What are some manageable solutions to help small- and medium-sized businesses (SMBs) address cybersecurity risks like ransomware?

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Head of Enterprise & Solution Architecture, 1,001 - 5,000 employees
A partial solution for a small- or medium-sized company is moving more to SaaS. Although there is a risk that the cloud provider could be compromised, it's a much lower risk. And the impact would be way more severe because of how many customers would be impacted. It’s definitely more risky for a SMB to try to protect themselves on their own.
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Founder and CIO, Self-employed

Right, and they're likely to have better talent than a small company.

VP, IT and Operations in Software, 1,001 - 5,000 employees

It's at scale. They have maybe hundreds of thousands of customers, so they can really invest in that. But even in that situation, you probably need talent in other places to architect things, because I've seen organizations in smaller companies who look at it like talent as a service. You might not hire somebody, but you work with an external provider who can come in to review and sign off, or validate your architecture. That investment may not be substantial, but it goes a long way to make sure you are doing things in the right framework. If you rely on a lot of SaaS apps, you don't really have to worry about the physical impact on your storage or your servers, etc.

Founder and CIO, Self-employed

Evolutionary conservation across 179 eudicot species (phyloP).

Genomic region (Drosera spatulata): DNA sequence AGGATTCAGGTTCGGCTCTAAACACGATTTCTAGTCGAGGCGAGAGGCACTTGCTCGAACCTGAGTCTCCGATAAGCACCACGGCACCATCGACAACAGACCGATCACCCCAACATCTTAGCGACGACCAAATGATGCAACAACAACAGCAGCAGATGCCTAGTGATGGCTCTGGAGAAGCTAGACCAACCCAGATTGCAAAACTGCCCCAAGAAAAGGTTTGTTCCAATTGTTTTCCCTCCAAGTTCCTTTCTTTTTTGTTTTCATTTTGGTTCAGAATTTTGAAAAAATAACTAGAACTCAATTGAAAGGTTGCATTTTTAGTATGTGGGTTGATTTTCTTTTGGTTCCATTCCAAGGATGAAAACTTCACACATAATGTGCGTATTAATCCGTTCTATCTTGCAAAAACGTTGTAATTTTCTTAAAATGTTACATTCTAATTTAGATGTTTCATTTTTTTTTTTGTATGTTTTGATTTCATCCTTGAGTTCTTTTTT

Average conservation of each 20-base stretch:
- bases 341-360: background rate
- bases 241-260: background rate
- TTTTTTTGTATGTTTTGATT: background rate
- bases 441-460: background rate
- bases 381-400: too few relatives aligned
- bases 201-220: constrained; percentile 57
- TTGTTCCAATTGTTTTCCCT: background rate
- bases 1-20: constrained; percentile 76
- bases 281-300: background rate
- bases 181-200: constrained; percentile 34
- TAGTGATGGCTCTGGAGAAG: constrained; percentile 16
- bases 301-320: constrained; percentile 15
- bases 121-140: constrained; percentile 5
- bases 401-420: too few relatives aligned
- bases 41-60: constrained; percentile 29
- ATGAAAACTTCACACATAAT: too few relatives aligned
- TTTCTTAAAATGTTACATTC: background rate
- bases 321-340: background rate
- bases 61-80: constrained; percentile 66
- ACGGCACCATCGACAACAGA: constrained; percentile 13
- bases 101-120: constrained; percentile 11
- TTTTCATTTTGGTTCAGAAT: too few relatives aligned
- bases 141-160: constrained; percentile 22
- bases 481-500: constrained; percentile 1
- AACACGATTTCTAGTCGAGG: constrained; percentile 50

Build a relationship with a cybersecurity firm early on. I worked at a company some years back that got hit by ransomware. It was hard to bring everything back up and live through that, because we made the mistake of not having a relationship with a cybersecurity firm in advance. I think that's true for a lot of companies—they wait too long to establish a cybersecurity relationship, because they wonder, "Should we really spend this money?" But I think you should. In the future, I would definitely do that differently.
CISO in Software, 501 - 1,000 employees
I think it's still the basics, such as:
·Multi-layered approach rather than a single product
·Cyber security training
·Prevent spread using network segmentation
·Prevent backups being compromised
·Strong passwords remain super important. We recommend at least 16 characters.
·2FA/MFA is a must, but it’s not a catch all.
·A regular programme of network and system pen testing is important so that you find the weak parts of your network before the attacker do, you know those test sites or infrastructure that were spun up without good security and not decommissioned
·Patching and up-to-date software on devices  - the basics are still important
·Post incident steps to make sure the ransomware is fully mitigated
Director of IT in Software, 201 - 500 employees
With the rice of ransomware activity and its sophistication nowadays, it's not really if you got hit but when. I agree with most of the comments here to have a multilayered security approach, MFA etc. I will just add having a rock-solid Backup and process where you test the recoverability of the backup so when you got hit you can recover fast and without data loss.

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CTO in Software, 201 - 500 employees
Without a doubt - Technical Debt! It's a ball and chain that creates an ever increasing drag on any organization, stifles innovation, and prevents transformation.
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